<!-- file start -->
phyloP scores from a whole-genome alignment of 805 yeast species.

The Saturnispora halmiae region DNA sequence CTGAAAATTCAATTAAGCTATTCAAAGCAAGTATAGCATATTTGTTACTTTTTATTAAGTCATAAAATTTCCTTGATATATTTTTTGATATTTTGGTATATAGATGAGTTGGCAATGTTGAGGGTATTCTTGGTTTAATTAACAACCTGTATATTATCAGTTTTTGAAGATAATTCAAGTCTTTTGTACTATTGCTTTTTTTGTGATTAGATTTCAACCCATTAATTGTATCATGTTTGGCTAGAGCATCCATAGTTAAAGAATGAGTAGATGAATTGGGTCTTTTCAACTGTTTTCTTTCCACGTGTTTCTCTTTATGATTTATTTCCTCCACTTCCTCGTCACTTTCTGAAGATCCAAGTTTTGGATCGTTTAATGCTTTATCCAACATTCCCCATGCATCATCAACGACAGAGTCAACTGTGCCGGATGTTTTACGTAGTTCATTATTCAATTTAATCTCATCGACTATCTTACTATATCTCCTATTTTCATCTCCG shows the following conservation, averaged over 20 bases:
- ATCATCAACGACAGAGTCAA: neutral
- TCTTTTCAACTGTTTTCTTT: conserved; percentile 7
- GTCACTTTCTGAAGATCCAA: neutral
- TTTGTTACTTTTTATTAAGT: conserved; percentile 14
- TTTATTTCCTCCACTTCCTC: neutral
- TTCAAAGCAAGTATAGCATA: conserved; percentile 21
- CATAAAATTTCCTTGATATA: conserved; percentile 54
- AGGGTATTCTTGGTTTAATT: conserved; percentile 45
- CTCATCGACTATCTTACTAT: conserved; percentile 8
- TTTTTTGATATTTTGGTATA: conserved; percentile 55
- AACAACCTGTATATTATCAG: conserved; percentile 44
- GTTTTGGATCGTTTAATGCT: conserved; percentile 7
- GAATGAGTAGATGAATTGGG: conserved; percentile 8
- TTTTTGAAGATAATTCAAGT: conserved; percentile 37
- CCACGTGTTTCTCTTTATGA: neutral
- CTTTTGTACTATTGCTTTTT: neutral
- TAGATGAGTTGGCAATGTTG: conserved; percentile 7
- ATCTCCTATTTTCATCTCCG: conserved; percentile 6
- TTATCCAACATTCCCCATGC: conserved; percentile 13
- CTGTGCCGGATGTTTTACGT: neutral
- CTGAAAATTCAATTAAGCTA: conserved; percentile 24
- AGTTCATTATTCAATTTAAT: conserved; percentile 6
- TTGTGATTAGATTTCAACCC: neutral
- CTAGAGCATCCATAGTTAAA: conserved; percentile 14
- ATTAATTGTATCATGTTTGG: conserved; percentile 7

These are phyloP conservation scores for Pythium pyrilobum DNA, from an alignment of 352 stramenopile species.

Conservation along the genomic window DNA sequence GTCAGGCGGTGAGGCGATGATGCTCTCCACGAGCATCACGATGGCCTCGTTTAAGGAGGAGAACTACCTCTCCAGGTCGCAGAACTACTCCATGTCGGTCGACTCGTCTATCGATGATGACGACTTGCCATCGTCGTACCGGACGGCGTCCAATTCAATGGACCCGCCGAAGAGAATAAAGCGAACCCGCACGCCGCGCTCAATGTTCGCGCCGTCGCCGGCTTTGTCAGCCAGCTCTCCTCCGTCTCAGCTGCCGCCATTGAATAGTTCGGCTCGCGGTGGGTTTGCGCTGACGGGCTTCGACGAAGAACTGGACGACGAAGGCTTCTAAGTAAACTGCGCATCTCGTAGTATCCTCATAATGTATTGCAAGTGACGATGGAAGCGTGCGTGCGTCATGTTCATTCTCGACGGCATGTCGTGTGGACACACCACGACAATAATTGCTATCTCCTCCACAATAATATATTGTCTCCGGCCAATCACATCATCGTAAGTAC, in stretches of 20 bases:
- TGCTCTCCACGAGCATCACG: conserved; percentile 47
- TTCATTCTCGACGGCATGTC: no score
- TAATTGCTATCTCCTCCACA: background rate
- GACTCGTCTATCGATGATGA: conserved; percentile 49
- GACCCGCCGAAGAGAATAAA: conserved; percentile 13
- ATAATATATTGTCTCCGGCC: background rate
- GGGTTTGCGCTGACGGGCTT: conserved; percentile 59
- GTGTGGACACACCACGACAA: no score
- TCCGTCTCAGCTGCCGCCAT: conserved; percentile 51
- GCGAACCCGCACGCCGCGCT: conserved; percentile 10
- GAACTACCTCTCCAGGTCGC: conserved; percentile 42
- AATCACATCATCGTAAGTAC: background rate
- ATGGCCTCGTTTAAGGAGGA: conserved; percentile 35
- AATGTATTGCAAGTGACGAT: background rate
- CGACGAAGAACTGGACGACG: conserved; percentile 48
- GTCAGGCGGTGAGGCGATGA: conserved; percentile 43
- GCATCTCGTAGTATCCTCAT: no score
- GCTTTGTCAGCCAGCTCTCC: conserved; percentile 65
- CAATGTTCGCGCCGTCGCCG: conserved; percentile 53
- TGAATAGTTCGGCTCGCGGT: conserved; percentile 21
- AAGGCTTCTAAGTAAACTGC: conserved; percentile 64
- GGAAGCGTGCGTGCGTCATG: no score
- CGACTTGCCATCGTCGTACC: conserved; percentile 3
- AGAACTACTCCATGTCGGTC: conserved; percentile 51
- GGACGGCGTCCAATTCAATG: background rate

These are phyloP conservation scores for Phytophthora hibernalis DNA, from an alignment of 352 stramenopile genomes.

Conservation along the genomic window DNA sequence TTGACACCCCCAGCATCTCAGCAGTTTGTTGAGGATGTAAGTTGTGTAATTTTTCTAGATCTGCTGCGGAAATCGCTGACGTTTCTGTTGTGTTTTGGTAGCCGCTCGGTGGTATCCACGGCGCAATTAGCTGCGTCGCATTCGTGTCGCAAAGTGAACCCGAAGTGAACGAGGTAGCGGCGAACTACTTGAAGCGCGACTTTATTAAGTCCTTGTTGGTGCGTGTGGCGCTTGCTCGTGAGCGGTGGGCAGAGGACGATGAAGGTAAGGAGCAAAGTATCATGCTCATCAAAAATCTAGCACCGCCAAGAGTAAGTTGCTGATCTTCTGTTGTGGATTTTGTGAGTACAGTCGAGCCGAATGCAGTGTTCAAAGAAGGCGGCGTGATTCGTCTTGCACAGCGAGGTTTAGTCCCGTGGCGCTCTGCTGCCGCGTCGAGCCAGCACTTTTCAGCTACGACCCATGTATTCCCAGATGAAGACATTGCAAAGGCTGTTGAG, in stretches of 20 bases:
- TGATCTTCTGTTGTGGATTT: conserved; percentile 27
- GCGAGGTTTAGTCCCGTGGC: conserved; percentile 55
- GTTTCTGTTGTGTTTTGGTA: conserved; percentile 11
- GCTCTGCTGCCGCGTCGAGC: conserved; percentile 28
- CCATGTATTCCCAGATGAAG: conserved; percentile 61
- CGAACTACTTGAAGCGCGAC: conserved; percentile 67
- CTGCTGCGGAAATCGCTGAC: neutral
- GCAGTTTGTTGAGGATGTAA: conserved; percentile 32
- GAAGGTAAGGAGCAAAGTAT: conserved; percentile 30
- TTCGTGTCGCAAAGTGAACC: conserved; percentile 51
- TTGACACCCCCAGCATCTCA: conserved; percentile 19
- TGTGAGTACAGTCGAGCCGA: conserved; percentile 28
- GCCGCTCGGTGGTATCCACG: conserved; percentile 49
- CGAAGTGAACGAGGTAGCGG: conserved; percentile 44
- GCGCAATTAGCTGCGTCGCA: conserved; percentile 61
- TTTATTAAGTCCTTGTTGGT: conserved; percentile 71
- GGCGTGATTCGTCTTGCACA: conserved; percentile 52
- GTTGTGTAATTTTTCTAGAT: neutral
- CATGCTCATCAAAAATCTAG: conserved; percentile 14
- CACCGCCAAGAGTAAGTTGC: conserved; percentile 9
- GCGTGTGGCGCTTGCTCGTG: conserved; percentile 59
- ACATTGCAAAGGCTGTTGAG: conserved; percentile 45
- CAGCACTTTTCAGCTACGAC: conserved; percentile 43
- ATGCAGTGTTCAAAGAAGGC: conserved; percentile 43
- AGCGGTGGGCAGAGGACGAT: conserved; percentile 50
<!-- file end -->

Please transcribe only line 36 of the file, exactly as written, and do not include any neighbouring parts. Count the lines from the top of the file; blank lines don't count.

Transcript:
- GGGTTTGCGCTGACGGGCTT: conserved; percentile 59